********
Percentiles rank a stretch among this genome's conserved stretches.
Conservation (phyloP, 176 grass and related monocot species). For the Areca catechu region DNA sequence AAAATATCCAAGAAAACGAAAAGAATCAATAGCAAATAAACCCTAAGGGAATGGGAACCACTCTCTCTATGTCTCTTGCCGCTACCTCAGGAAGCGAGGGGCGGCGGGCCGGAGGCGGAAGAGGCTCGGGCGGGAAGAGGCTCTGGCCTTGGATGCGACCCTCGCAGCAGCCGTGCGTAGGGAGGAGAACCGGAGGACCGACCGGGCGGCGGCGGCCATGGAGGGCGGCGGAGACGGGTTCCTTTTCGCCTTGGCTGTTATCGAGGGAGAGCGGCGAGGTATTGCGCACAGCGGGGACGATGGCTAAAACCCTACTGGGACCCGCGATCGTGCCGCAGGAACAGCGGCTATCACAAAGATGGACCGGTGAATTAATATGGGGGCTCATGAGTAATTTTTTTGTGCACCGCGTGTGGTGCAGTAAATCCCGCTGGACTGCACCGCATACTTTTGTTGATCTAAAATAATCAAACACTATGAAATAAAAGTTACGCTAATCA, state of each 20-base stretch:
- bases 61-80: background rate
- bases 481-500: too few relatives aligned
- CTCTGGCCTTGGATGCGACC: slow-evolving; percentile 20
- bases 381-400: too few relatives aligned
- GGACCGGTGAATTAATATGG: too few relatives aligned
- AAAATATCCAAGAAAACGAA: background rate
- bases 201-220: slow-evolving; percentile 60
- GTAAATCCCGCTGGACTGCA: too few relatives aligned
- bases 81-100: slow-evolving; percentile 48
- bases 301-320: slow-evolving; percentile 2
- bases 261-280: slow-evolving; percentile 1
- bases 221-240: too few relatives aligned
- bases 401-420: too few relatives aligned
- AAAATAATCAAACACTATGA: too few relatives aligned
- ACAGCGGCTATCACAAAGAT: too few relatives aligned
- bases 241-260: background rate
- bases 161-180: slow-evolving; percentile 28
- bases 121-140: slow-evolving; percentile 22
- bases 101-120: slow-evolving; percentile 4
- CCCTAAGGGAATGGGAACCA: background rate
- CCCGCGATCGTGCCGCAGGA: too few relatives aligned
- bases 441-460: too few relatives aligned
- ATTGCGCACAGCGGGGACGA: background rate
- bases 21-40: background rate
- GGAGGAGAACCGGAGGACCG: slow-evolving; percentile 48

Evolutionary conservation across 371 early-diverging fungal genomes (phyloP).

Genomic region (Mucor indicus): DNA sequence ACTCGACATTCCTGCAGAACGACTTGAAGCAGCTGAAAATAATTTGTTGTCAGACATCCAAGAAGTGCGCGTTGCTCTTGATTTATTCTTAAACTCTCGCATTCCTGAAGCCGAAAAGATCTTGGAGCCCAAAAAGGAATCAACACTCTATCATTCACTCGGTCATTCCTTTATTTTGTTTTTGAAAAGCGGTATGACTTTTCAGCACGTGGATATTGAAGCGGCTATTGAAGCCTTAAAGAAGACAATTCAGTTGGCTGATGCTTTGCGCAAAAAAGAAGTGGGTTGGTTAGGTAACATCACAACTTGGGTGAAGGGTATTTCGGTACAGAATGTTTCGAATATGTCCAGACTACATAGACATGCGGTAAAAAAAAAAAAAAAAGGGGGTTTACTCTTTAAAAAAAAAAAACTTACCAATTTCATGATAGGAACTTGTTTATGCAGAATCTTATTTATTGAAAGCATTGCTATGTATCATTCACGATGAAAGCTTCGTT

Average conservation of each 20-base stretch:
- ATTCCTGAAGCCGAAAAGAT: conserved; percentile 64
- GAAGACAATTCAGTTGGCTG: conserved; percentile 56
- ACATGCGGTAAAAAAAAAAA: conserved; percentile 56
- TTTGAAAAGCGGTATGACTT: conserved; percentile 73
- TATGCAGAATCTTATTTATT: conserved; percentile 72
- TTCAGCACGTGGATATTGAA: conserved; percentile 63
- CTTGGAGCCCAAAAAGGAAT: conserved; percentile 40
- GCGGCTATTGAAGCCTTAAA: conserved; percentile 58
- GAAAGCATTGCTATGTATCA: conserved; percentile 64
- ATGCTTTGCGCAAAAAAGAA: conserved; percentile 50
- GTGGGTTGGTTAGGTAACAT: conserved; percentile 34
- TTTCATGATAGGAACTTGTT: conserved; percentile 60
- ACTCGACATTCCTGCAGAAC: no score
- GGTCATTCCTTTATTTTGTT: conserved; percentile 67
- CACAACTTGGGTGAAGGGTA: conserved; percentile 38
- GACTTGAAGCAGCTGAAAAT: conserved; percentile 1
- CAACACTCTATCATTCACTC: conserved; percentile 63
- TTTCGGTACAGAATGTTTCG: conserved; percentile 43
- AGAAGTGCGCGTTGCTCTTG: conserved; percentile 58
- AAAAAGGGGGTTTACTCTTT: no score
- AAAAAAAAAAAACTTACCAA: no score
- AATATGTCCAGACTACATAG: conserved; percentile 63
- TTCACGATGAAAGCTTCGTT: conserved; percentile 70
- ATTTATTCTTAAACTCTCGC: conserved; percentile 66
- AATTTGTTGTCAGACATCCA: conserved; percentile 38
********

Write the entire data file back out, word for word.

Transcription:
Percentiles rank a stretch among this genome's conserved stretches.
Conservation (phyloP, 176 grass and related monocot species). For the Areca catechu region DNA sequence AAAATATCCAAGAAAACGAAAAGAATCAATAGCAAATAAACCCTAAGGGAATGGGAACCACTCTCTCTATGTCTCTTGCCGCTACCTCAGGAAGCGAGGGGCGGCGGGCCGGAGGCGGAAGAGGCTCGGGCGGGAAGAGGCTCTGGCCTTGGATGCGACCCTCGCAGCAGCCGTGCGTAGGGAGGAGAACCGGAGGACCGACCGGGCGGCGGCGGCCATGGAGGGCGGCGGAGACGGGTTCCTTTTCGCCTTGGCTGTTATCGAGGGAGAGCGGCGAGGTATTGCGCACAGCGGGGACGATGGCTAAAACCCTACTGGGACCCGCGATCGTGCCGCAGGAACAGCGGCTATCACAAAGATGGACCGGTGAATTAATATGGGGGCTCATGAGTAATTTTTTTGTGCACCGCGTGTGGTGCAGTAAATCCCGCTGGACTGCACCGCATACTTTTGTTGATCTAAAATAATCAAACACTATGAAATAAAAGTTACGCTAATCA, state of each 20-base stretch:
- bases 61-80: background rate
- bases 481-500: too few relatives aligned
- CTCTGGCCTTGGATGCGACC: slow-evolving; percentile 20
- bases 381-400: too few relatives aligned
- GGACCGGTGAATTAATATGG: too few relatives aligned
- AAAATATCCAAGAAAACGAA: background rate
- bases 201-220: slow-evolving; percentile 60
- GTAAATCCCGCTGGACTGCA: too few relatives aligned
- bases 81-100: slow-evolving; percentile 48
- bases 301-320: slow-evolving; percentile 2
- bases 261-280: slow-evolving; percentile 1
- bases 221-240: too few relatives aligned
- bases 401-420: too few relatives aligned
- AAAATAATCAAACACTATGA: too few relatives aligned
- ACAGCGGCTATCACAAAGAT: too few relatives aligned
- bases 241-260: background rate
- bases 161-180: slow-evolving; percentile 28
- bases 121-140: slow-evolving; percentile 22
- bases 101-120: slow-evolving; percentile 4
- CCCTAAGGGAATGGGAACCA: background rate
- CCCGCGATCGTGCCGCAGGA: too few relatives aligned
- bases 441-460: too few relatives aligned
- ATTGCGCACAGCGGGGACGA: background rate
- bases 21-40: background rate
- GGAGGAGAACCGGAGGACCG: slow-evolving; percentile 48

Evolutionary conservation across 371 early-diverging fungal genomes (phyloP).

Genomic region (Mucor indicus): DNA sequence ACTCGACATTCCTGCAGAACGACTTGAAGCAGCTGAAAATAATTTGTTGTCAGACATCCAAGAAGTGCGCGTTGCTCTTGATTTATTCTTAAACTCTCGCATTCCTGAAGCCGAAAAGATCTTGGAGCCCAAAAAGGAATCAACACTCTATCATTCACTCGGTCATTCCTTTATTTTGTTTTTGAAAAGCGGTATGACTTTTCAGCACGTGGATATTGAAGCGGCTATTGAAGCCTTAAAGAAGACAATTCAGTTGGCTGATGCTTTGCGCAAAAAAGAAGTGGGTTGGTTAGGTAACATCACAACTTGGGTGAAGGGTATTTCGGTACAGAATGTTTCGAATATGTCCAGACTACATAGACATGCGGTAAAAAAAAAAAAAAAAGGGGGTTTACTCTTTAAAAAAAAAAAACTTACCAATTTCATGATAGGAACTTGTTTATGCAGAATCTTATTTATTGAAAGCATTGCTATGTATCATTCACGATGAAAGCTTCGTT

Average conservation of each 20-base stretch:
- ATTCCTGAAGCCGAAAAGAT: conserved; percentile 64
- GAAGACAATTCAGTTGGCTG: conserved; percentile 56
- ACATGCGGTAAAAAAAAAAA: conserved; percentile 56
- TTTGAAAAGCGGTATGACTT: conserved; percentile 73
- TATGCAGAATCTTATTTATT: conserved; percentile 72
- TTCAGCACGTGGATATTGAA: conserved; percentile 63
- CTTGGAGCCCAAAAAGGAAT: conserved; percentile 40
- GCGGCTATTGAAGCCTTAAA: conserved; percentile 58
- GAAAGCATTGCTATGTATCA: conserved; percentile 64
- ATGCTTTGCGCAAAAAAGAA: conserved; percentile 50
- GTGGGTTGGTTAGGTAACAT: conserved; percentile 34
- TTTCATGATAGGAACTTGTT: conserved; percentile 60
- ACTCGACATTCCTGCAGAAC: no score
- GGTCATTCCTTTATTTTGTT: conserved; percentile 67
- CACAACTTGGGTGAAGGGTA: conserved; percentile 38
- GACTTGAAGCAGCTGAAAAT: conserved; percentile 1
- CAACACTCTATCATTCACTC: conserved; percentile 63
- TTTCGGTACAGAATGTTTCG: conserved; percentile 43
- AGAAGTGCGCGTTGCTCTTG: conserved; percentile 58
- AAAAAGGGGGTTTACTCTTT: no score
- AAAAAAAAAAAACTTACCAA: no score
- AATATGTCCAGACTACATAG: conserved; percentile 63
- TTCACGATGAAAGCTTCGTT: conserved; percentile 70
- ATTTATTCTTAAACTCTCGC: conserved; percentile 66
- AATTTGTTGTCAGACATCCA: conserved; percentile 38